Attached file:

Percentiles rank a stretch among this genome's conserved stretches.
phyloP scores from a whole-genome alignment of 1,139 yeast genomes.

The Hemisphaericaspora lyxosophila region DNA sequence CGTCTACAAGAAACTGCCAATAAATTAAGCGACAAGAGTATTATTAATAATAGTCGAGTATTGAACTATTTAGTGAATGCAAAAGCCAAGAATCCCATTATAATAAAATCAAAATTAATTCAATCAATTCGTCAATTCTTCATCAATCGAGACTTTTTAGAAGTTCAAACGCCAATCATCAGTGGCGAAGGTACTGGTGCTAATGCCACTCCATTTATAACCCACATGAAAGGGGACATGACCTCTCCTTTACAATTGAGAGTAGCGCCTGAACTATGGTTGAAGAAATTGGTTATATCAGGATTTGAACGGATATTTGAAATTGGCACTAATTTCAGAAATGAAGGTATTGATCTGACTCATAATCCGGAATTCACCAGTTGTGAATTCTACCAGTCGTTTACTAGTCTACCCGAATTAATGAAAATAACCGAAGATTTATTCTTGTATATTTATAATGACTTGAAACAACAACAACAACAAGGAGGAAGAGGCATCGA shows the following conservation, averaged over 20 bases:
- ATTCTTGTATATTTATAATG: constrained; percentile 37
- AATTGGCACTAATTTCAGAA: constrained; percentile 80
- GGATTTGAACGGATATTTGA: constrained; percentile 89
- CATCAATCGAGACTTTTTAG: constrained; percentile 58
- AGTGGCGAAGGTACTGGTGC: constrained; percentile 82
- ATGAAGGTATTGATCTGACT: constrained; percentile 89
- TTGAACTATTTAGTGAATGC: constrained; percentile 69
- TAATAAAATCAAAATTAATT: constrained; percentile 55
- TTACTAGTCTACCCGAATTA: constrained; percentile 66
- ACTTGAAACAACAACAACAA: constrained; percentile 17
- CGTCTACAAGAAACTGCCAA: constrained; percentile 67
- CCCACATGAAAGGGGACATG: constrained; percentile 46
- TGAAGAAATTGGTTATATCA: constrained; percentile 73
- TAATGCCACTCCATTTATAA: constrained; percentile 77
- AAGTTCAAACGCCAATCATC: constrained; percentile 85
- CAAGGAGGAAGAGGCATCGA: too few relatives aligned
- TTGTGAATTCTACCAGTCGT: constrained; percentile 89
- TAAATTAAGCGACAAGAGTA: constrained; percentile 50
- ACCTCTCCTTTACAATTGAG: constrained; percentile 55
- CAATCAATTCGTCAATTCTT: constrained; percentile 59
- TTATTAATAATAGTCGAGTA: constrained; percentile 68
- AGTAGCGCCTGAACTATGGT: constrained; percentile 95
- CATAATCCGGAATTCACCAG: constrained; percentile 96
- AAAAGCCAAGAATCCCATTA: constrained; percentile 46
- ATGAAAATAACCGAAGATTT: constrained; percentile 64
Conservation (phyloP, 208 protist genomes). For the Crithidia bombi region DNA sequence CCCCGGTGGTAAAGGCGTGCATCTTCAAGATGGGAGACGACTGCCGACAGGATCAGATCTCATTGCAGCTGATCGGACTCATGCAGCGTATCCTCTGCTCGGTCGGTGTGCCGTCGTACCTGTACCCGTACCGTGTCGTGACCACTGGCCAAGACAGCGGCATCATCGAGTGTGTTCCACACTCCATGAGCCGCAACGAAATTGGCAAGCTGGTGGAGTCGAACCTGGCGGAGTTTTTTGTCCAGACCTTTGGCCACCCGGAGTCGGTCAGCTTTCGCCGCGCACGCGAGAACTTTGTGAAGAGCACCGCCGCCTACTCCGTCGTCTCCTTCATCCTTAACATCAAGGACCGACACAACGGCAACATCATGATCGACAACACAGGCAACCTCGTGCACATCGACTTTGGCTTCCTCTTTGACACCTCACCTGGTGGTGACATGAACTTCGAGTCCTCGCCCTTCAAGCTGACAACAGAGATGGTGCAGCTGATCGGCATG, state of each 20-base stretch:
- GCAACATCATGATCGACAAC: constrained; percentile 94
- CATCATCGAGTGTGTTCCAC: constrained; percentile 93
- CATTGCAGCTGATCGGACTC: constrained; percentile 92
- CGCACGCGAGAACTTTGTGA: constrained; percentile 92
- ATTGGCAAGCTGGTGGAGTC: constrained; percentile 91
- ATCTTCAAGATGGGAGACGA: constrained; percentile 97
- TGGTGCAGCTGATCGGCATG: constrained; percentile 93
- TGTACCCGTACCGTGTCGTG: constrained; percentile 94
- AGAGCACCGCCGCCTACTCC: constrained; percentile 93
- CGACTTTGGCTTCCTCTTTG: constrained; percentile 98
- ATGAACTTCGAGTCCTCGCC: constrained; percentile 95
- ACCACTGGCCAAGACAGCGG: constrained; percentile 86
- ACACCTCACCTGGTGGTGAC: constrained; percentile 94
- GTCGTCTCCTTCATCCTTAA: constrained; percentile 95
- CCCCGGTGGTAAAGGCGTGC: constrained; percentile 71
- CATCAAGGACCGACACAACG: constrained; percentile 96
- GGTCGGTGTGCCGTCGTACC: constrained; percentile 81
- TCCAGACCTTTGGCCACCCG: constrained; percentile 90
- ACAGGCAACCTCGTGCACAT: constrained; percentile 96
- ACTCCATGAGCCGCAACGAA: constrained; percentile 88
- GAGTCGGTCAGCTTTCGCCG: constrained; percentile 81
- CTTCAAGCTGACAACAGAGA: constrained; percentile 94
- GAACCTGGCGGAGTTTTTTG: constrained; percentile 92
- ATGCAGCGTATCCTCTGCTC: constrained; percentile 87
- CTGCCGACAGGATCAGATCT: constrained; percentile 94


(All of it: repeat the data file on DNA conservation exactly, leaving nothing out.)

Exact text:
Percentiles rank a stretch among this genome's conserved stretches.
phyloP scores from a whole-genome alignment of 1,139 yeast genomes.

The Hemisphaericaspora lyxosophila region DNA sequence CGTCTACAAGAAACTGCCAATAAATTAAGCGACAAGAGTATTATTAATAATAGTCGAGTATTGAACTATTTAGTGAATGCAAAAGCCAAGAATCCCATTATAATAAAATCAAAATTAATTCAATCAATTCGTCAATTCTTCATCAATCGAGACTTTTTAGAAGTTCAAACGCCAATCATCAGTGGCGAAGGTACTGGTGCTAATGCCACTCCATTTATAACCCACATGAAAGGGGACATGACCTCTCCTTTACAATTGAGAGTAGCGCCTGAACTATGGTTGAAGAAATTGGTTATATCAGGATTTGAACGGATATTTGAAATTGGCACTAATTTCAGAAATGAAGGTATTGATCTGACTCATAATCCGGAATTCACCAGTTGTGAATTCTACCAGTCGTTTACTAGTCTACCCGAATTAATGAAAATAACCGAAGATTTATTCTTGTATATTTATAATGACTTGAAACAACAACAACAACAAGGAGGAAGAGGCATCGA shows the following conservation, averaged over 20 bases:
- ATTCTTGTATATTTATAATG: constrained; percentile 37
- AATTGGCACTAATTTCAGAA: constrained; percentile 80
- GGATTTGAACGGATATTTGA: constrained; percentile 89
- CATCAATCGAGACTTTTTAG: constrained; percentile 58
- AGTGGCGAAGGTACTGGTGC: constrained; percentile 82
- ATGAAGGTATTGATCTGACT: constrained; percentile 89
- TTGAACTATTTAGTGAATGC: constrained; percentile 69
- TAATAAAATCAAAATTAATT: constrained; percentile 55
- TTACTAGTCTACCCGAATTA: constrained; percentile 66
- ACTTGAAACAACAACAACAA: constrained; percentile 17
- CGTCTACAAGAAACTGCCAA: constrained; percentile 67
- CCCACATGAAAGGGGACATG: constrained; percentile 46
- TGAAGAAATTGGTTATATCA: constrained; percentile 73
- TAATGCCACTCCATTTATAA: constrained; percentile 77
- AAGTTCAAACGCCAATCATC: constrained; percentile 85
- CAAGGAGGAAGAGGCATCGA: too few relatives aligned
- TTGTGAATTCTACCAGTCGT: constrained; percentile 89
- TAAATTAAGCGACAAGAGTA: constrained; percentile 50
- ACCTCTCCTTTACAATTGAG: constrained; percentile 55
- CAATCAATTCGTCAATTCTT: constrained; percentile 59
- TTATTAATAATAGTCGAGTA: constrained; percentile 68
- AGTAGCGCCTGAACTATGGT: constrained; percentile 95
- CATAATCCGGAATTCACCAG: constrained; percentile 96
- AAAAGCCAAGAATCCCATTA: constrained; percentile 46
- ATGAAAATAACCGAAGATTT: constrained; percentile 64
Conservation (phyloP, 208 protist genomes). For the Crithidia bombi region DNA sequence CCCCGGTGGTAAAGGCGTGCATCTTCAAGATGGGAGACGACTGCCGACAGGATCAGATCTCATTGCAGCTGATCGGACTCATGCAGCGTATCCTCTGCTCGGTCGGTGTGCCGTCGTACCTGTACCCGTACCGTGTCGTGACCACTGGCCAAGACAGCGGCATCATCGAGTGTGTTCCACACTCCATGAGCCGCAACGAAATTGGCAAGCTGGTGGAGTCGAACCTGGCGGAGTTTTTTGTCCAGACCTTTGGCCACCCGGAGTCGGTCAGCTTTCGCCGCGCACGCGAGAACTTTGTGAAGAGCACCGCCGCCTACTCCGTCGTCTCCTTCATCCTTAACATCAAGGACCGACACAACGGCAACATCATGATCGACAACACAGGCAACCTCGTGCACATCGACTTTGGCTTCCTCTTTGACACCTCACCTGGTGGTGACATGAACTTCGAGTCCTCGCCCTTCAAGCTGACAACAGAGATGGTGCAGCTGATCGGCATG, state of each 20-base stretch:
- GCAACATCATGATCGACAAC: constrained; percentile 94
- CATCATCGAGTGTGTTCCAC: constrained; percentile 93
- CATTGCAGCTGATCGGACTC: constrained; percentile 92
- CGCACGCGAGAACTTTGTGA: constrained; percentile 92
- ATTGGCAAGCTGGTGGAGTC: constrained; percentile 91
- ATCTTCAAGATGGGAGACGA: constrained; percentile 97
- TGGTGCAGCTGATCGGCATG: constrained; percentile 93
- TGTACCCGTACCGTGTCGTG: constrained; percentile 94
- AGAGCACCGCCGCCTACTCC: constrained; percentile 93
- CGACTTTGGCTTCCTCTTTG: constrained; percentile 98
- ATGAACTTCGAGTCCTCGCC: constrained; percentile 95
- ACCACTGGCCAAGACAGCGG: constrained; percentile 86
- ACACCTCACCTGGTGGTGAC: constrained; percentile 94
- GTCGTCTCCTTCATCCTTAA: constrained; percentile 95
- CCCCGGTGGTAAAGGCGTGC: constrained; percentile 71
- CATCAAGGACCGACACAACG: constrained; percentile 96
- GGTCGGTGTGCCGTCGTACC: constrained; percentile 81
- TCCAGACCTTTGGCCACCCG: constrained; percentile 90
- ACAGGCAACCTCGTGCACAT: constrained; percentile 96
- ACTCCATGAGCCGCAACGAA: constrained; percentile 88
- GAGTCGGTCAGCTTTCGCCG: constrained; percentile 81
- CTTCAAGCTGACAACAGAGA: constrained; percentile 94
- GAACCTGGCGGAGTTTTTTG: constrained; percentile 92
- ATGCAGCGTATCCTCTGCTC: constrained; percentile 87
- CTGCCGACAGGATCAGATCT: constrained; percentile 94